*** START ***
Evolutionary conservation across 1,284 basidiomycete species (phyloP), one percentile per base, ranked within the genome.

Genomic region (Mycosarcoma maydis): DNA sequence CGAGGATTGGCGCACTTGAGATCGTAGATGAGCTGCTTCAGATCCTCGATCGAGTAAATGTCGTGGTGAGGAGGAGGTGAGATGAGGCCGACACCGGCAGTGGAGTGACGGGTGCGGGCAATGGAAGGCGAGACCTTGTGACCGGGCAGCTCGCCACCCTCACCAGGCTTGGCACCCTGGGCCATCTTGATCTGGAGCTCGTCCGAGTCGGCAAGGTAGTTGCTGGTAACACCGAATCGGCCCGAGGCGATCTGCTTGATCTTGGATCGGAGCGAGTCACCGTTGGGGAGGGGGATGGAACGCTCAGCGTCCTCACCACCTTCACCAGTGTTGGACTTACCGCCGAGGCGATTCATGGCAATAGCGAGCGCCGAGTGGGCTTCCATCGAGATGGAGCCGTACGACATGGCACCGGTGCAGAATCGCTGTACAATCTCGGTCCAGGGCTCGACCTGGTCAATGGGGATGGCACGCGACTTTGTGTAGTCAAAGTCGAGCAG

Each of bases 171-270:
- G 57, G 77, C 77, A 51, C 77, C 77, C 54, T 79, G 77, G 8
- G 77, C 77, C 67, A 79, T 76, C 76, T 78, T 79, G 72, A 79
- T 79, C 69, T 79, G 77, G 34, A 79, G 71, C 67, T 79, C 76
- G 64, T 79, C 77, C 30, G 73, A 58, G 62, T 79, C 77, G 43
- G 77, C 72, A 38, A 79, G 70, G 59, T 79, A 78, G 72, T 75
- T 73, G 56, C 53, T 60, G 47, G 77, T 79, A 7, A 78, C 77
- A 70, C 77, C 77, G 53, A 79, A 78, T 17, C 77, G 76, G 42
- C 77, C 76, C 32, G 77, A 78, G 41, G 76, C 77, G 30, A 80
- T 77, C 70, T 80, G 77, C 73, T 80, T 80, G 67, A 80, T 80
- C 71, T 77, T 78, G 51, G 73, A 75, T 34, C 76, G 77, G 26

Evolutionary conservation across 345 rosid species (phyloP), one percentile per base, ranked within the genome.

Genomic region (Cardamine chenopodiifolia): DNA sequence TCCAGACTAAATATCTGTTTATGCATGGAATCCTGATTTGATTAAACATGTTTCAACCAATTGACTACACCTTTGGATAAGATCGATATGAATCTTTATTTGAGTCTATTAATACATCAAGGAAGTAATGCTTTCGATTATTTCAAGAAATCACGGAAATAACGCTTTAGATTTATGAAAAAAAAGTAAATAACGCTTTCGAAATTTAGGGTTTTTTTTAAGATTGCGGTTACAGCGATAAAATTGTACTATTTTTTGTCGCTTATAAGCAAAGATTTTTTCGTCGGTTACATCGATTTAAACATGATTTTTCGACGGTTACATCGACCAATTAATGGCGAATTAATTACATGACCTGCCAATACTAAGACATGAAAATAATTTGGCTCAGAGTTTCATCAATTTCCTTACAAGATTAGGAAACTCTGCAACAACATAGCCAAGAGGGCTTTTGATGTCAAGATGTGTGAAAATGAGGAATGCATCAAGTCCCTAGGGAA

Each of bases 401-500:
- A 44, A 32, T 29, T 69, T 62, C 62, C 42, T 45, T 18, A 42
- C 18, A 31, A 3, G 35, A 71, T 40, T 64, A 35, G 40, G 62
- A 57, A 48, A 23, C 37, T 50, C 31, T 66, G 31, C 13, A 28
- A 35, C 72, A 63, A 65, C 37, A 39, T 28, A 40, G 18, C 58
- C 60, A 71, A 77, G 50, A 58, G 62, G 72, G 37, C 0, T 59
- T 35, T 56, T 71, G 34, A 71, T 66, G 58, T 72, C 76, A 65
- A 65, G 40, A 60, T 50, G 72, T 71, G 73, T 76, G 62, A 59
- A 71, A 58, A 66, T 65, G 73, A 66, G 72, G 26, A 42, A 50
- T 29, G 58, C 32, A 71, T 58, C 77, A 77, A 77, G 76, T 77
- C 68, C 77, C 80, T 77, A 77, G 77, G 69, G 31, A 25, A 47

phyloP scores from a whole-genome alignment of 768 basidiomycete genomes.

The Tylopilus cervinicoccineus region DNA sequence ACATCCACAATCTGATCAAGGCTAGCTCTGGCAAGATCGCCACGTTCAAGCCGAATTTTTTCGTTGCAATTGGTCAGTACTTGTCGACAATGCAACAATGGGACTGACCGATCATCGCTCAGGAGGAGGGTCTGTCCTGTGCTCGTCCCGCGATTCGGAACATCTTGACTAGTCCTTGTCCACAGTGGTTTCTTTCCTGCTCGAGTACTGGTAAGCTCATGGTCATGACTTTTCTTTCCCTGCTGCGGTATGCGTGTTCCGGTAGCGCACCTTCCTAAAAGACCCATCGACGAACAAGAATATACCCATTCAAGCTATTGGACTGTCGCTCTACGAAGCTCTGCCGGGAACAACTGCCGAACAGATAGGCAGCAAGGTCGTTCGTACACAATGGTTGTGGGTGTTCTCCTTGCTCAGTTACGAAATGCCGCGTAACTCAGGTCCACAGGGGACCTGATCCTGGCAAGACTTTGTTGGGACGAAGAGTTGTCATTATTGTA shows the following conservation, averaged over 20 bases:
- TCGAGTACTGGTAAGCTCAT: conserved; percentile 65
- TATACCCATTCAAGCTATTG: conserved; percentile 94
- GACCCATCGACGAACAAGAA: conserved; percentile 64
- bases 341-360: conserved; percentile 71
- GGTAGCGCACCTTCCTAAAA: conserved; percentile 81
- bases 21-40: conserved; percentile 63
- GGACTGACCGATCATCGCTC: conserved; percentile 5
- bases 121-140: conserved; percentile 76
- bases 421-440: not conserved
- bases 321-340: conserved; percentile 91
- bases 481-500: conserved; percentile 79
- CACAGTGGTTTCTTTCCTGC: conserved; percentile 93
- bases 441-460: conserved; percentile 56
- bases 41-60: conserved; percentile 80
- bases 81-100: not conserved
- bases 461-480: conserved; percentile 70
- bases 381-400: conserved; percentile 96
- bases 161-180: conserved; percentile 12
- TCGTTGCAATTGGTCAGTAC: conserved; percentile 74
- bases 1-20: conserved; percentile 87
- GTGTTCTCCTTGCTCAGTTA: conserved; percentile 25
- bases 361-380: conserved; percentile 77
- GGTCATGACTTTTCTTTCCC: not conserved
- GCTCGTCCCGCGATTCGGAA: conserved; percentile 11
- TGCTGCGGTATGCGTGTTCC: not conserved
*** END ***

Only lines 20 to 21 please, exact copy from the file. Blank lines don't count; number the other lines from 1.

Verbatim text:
- A 35, C 72, A 63, A 65, C 37, A 39, T 28, A 40, G 18, C 58
- C 60, A 71, A 77, G 50, A 58, G 62, G 72, G 37, C 0, T 59